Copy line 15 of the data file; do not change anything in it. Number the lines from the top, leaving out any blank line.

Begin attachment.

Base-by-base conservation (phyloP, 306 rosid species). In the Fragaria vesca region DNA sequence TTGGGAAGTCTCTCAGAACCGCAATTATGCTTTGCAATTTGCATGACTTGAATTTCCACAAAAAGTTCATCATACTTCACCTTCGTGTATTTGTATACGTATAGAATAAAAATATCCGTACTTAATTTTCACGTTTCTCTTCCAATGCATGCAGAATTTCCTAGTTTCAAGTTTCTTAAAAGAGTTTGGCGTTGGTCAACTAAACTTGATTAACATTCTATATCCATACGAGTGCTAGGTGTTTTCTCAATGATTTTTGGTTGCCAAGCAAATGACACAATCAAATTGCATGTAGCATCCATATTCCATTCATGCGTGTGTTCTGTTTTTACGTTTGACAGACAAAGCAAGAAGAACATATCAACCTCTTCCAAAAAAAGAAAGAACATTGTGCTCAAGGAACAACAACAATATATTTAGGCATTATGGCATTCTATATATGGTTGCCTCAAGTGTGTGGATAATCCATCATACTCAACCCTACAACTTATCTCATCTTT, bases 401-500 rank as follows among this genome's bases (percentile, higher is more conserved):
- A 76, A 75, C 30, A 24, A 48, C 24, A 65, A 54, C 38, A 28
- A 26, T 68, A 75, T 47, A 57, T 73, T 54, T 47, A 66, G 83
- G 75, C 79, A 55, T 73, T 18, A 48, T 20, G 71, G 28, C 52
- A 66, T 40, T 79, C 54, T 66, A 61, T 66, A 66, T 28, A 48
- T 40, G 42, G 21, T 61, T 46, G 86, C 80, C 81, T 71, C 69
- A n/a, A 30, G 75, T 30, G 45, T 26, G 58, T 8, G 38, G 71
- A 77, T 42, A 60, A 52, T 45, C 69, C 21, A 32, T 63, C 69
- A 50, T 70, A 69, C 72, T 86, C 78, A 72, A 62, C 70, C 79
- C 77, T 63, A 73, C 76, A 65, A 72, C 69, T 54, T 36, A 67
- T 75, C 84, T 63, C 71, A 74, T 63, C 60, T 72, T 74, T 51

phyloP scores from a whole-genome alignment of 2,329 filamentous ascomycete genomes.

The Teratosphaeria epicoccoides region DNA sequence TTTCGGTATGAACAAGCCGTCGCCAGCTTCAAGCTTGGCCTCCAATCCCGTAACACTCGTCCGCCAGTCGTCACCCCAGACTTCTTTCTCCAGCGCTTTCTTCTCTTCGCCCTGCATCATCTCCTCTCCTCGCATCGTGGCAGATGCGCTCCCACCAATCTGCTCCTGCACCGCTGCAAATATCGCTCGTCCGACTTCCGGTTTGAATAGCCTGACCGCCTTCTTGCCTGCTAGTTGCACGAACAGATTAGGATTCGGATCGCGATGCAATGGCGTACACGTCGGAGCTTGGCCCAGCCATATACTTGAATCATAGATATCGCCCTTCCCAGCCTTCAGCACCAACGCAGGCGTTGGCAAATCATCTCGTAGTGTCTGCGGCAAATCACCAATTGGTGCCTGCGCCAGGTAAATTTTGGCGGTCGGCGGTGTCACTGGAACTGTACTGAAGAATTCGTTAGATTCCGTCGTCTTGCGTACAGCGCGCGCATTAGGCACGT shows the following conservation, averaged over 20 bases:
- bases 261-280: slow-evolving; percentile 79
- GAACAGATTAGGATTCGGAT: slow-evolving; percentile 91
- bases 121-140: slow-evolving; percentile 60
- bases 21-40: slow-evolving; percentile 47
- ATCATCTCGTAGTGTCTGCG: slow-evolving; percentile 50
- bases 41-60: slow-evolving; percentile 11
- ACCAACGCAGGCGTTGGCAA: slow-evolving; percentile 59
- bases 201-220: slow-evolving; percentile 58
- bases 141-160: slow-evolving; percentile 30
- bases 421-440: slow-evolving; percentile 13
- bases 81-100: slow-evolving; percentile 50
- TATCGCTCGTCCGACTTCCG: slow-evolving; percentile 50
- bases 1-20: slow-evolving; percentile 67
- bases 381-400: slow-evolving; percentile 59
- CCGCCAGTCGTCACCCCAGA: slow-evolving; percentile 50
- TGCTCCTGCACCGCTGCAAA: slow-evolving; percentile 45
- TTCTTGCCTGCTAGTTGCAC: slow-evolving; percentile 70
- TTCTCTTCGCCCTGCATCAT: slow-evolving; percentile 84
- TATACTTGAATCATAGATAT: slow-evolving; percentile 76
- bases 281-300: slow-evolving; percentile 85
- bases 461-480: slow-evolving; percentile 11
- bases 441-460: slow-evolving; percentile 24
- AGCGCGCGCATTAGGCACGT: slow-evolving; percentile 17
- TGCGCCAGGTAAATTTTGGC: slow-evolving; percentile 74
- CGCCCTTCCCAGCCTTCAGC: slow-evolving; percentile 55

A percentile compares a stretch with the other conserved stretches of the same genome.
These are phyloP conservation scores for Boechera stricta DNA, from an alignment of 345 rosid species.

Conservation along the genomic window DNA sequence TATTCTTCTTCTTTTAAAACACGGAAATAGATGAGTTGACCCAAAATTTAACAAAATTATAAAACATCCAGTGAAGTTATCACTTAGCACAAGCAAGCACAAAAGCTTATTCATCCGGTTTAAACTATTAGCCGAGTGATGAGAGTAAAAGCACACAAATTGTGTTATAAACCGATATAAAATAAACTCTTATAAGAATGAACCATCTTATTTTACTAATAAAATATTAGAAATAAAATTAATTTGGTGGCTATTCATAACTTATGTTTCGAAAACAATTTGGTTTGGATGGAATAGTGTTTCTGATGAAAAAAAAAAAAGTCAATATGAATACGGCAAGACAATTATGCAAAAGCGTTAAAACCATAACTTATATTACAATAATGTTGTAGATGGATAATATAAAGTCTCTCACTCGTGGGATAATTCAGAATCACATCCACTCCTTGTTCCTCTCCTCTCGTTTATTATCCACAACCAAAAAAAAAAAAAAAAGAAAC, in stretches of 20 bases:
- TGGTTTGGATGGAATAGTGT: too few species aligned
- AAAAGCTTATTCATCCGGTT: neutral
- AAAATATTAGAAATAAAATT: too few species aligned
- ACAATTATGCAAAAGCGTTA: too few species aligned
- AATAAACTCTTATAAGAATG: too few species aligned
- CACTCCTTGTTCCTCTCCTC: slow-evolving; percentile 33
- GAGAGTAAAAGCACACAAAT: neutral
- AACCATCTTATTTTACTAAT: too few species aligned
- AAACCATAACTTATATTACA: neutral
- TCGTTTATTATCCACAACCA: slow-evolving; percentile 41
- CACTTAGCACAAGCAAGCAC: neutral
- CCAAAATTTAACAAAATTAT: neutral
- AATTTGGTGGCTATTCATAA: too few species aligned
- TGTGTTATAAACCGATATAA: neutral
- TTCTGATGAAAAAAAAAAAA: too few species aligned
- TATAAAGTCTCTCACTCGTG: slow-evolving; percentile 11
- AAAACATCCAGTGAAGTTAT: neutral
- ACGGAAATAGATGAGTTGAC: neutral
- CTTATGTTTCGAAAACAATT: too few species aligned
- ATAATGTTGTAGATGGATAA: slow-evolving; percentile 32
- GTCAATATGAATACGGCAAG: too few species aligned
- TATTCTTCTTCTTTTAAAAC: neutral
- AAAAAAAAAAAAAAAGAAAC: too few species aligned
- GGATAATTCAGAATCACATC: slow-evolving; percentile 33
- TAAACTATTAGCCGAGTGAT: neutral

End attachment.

- GAACAGATTAGGATTCGGAT: slow-evolving; percentile 91